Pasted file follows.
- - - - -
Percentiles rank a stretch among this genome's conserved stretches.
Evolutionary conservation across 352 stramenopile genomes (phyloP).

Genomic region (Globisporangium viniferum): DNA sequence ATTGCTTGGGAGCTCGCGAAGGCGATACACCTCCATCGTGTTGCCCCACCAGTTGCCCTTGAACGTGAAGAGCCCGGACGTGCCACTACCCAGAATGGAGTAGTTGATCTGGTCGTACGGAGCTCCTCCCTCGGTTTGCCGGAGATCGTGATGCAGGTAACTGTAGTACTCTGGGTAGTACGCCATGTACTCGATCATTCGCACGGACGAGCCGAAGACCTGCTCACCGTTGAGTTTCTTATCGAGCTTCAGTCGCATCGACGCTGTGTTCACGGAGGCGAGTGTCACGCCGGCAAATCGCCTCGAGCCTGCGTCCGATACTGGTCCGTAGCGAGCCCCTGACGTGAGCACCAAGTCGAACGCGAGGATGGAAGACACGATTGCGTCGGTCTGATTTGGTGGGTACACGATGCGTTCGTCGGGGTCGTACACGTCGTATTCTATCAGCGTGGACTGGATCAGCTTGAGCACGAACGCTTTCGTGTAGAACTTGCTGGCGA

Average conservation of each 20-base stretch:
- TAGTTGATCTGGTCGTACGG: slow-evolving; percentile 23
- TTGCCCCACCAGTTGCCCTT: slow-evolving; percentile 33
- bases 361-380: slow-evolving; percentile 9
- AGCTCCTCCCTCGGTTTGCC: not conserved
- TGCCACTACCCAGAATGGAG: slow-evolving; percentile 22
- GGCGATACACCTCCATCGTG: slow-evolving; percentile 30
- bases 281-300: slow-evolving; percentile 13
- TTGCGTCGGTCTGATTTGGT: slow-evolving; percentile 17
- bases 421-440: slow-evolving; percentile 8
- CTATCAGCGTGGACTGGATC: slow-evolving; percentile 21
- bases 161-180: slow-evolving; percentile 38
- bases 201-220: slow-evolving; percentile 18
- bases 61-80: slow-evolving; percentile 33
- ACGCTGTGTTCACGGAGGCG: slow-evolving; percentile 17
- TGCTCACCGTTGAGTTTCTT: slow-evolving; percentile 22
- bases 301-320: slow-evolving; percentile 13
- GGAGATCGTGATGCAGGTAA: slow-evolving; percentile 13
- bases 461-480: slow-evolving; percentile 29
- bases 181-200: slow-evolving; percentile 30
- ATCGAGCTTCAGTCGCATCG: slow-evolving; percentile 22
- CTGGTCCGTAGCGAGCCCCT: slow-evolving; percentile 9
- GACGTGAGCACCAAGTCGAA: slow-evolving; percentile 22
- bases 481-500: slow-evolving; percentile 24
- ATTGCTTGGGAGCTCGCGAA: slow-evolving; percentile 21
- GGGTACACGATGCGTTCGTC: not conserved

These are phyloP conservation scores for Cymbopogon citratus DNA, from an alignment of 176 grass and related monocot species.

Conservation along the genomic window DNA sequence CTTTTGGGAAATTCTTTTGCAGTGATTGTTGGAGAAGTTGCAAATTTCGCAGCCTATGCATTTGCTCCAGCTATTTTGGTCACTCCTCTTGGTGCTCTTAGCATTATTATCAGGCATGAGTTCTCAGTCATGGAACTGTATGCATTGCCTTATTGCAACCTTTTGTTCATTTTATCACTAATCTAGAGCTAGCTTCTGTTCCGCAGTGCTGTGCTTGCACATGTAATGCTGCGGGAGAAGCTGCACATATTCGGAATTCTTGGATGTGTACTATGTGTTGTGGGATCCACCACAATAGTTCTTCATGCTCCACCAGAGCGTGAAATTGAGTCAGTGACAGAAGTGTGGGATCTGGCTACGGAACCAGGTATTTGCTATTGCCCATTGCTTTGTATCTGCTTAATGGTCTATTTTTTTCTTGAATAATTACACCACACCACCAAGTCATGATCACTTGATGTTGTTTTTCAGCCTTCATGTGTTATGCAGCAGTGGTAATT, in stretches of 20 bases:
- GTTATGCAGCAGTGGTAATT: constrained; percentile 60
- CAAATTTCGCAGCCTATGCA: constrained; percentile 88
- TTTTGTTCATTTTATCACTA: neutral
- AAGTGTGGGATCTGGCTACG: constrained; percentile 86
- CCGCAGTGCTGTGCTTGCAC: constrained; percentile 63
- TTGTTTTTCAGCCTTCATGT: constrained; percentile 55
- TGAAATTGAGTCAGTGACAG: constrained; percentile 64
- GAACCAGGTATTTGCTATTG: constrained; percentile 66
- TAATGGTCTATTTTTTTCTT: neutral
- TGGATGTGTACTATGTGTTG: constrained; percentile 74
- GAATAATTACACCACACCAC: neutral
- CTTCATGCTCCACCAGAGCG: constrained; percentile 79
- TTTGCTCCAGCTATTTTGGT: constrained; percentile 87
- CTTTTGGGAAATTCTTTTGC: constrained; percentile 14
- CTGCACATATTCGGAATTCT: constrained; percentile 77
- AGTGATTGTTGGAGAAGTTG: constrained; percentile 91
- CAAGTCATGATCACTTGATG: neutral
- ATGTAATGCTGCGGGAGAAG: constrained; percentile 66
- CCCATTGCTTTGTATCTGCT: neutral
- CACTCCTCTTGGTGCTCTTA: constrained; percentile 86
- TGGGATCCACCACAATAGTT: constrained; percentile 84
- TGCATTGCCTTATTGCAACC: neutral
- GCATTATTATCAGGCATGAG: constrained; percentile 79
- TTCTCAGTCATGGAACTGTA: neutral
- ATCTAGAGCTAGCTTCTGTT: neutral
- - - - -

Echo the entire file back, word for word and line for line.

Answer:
Percentiles rank a stretch among this genome's conserved stretches.
Evolutionary conservation across 352 stramenopile genomes (phyloP).

Genomic region (Globisporangium viniferum): DNA sequence ATTGCTTGGGAGCTCGCGAAGGCGATACACCTCCATCGTGTTGCCCCACCAGTTGCCCTTGAACGTGAAGAGCCCGGACGTGCCACTACCCAGAATGGAGTAGTTGATCTGGTCGTACGGAGCTCCTCCCTCGGTTTGCCGGAGATCGTGATGCAGGTAACTGTAGTACTCTGGGTAGTACGCCATGTACTCGATCATTCGCACGGACGAGCCGAAGACCTGCTCACCGTTGAGTTTCTTATCGAGCTTCAGTCGCATCGACGCTGTGTTCACGGAGGCGAGTGTCACGCCGGCAAATCGCCTCGAGCCTGCGTCCGATACTGGTCCGTAGCGAGCCCCTGACGTGAGCACCAAGTCGAACGCGAGGATGGAAGACACGATTGCGTCGGTCTGATTTGGTGGGTACACGATGCGTTCGTCGGGGTCGTACACGTCGTATTCTATCAGCGTGGACTGGATCAGCTTGAGCACGAACGCTTTCGTGTAGAACTTGCTGGCGA

Average conservation of each 20-base stretch:
- TAGTTGATCTGGTCGTACGG: slow-evolving; percentile 23
- TTGCCCCACCAGTTGCCCTT: slow-evolving; percentile 33
- bases 361-380: slow-evolving; percentile 9
- AGCTCCTCCCTCGGTTTGCC: not conserved
- TGCCACTACCCAGAATGGAG: slow-evolving; percentile 22
- GGCGATACACCTCCATCGTG: slow-evolving; percentile 30
- bases 281-300: slow-evolving; percentile 13
- TTGCGTCGGTCTGATTTGGT: slow-evolving; percentile 17
- bases 421-440: slow-evolving; percentile 8
- CTATCAGCGTGGACTGGATC: slow-evolving; percentile 21
- bases 161-180: slow-evolving; percentile 38
- bases 201-220: slow-evolving; percentile 18
- bases 61-80: slow-evolving; percentile 33
- ACGCTGTGTTCACGGAGGCG: slow-evolving; percentile 17
- TGCTCACCGTTGAGTTTCTT: slow-evolving; percentile 22
- bases 301-320: slow-evolving; percentile 13
- GGAGATCGTGATGCAGGTAA: slow-evolving; percentile 13
- bases 461-480: slow-evolving; percentile 29
- bases 181-200: slow-evolving; percentile 30
- ATCGAGCTTCAGTCGCATCG: slow-evolving; percentile 22
- CTGGTCCGTAGCGAGCCCCT: slow-evolving; percentile 9
- GACGTGAGCACCAAGTCGAA: slow-evolving; percentile 22
- bases 481-500: slow-evolving; percentile 24
- ATTGCTTGGGAGCTCGCGAA: slow-evolving; percentile 21
- GGGTACACGATGCGTTCGTC: not conserved

These are phyloP conservation scores for Cymbopogon citratus DNA, from an alignment of 176 grass and related monocot species.

Conservation along the genomic window DNA sequence CTTTTGGGAAATTCTTTTGCAGTGATTGTTGGAGAAGTTGCAAATTTCGCAGCCTATGCATTTGCTCCAGCTATTTTGGTCACTCCTCTTGGTGCTCTTAGCATTATTATCAGGCATGAGTTCTCAGTCATGGAACTGTATGCATTGCCTTATTGCAACCTTTTGTTCATTTTATCACTAATCTAGAGCTAGCTTCTGTTCCGCAGTGCTGTGCTTGCACATGTAATGCTGCGGGAGAAGCTGCACATATTCGGAATTCTTGGATGTGTACTATGTGTTGTGGGATCCACCACAATAGTTCTTCATGCTCCACCAGAGCGTGAAATTGAGTCAGTGACAGAAGTGTGGGATCTGGCTACGGAACCAGGTATTTGCTATTGCCCATTGCTTTGTATCTGCTTAATGGTCTATTTTTTTCTTGAATAATTACACCACACCACCAAGTCATGATCACTTGATGTTGTTTTTCAGCCTTCATGTGTTATGCAGCAGTGGTAATT, in stretches of 20 bases:
- GTTATGCAGCAGTGGTAATT: constrained; percentile 60
- CAAATTTCGCAGCCTATGCA: constrained; percentile 88
- TTTTGTTCATTTTATCACTA: neutral
- AAGTGTGGGATCTGGCTACG: constrained; percentile 86
- CCGCAGTGCTGTGCTTGCAC: constrained; percentile 63
- TTGTTTTTCAGCCTTCATGT: constrained; percentile 55
- TGAAATTGAGTCAGTGACAG: constrained; percentile 64
- GAACCAGGTATTTGCTATTG: constrained; percentile 66
- TAATGGTCTATTTTTTTCTT: neutral
- TGGATGTGTACTATGTGTTG: constrained; percentile 74
- GAATAATTACACCACACCAC: neutral
- CTTCATGCTCCACCAGAGCG: constrained; percentile 79
- TTTGCTCCAGCTATTTTGGT: constrained; percentile 87
- CTTTTGGGAAATTCTTTTGC: constrained; percentile 14
- CTGCACATATTCGGAATTCT: constrained; percentile 77
- AGTGATTGTTGGAGAAGTTG: constrained; percentile 91
- CAAGTCATGATCACTTGATG: neutral
- ATGTAATGCTGCGGGAGAAG: constrained; percentile 66
- CCCATTGCTTTGTATCTGCT: neutral
- CACTCCTCTTGGTGCTCTTA: constrained; percentile 86
- TGGGATCCACCACAATAGTT: constrained; percentile 84
- TGCATTGCCTTATTGCAACC: neutral
- GCATTATTATCAGGCATGAG: constrained; percentile 79
- TTCTCAGTCATGGAACTGTA: neutral
- ATCTAGAGCTAGCTTCTGTT: neutral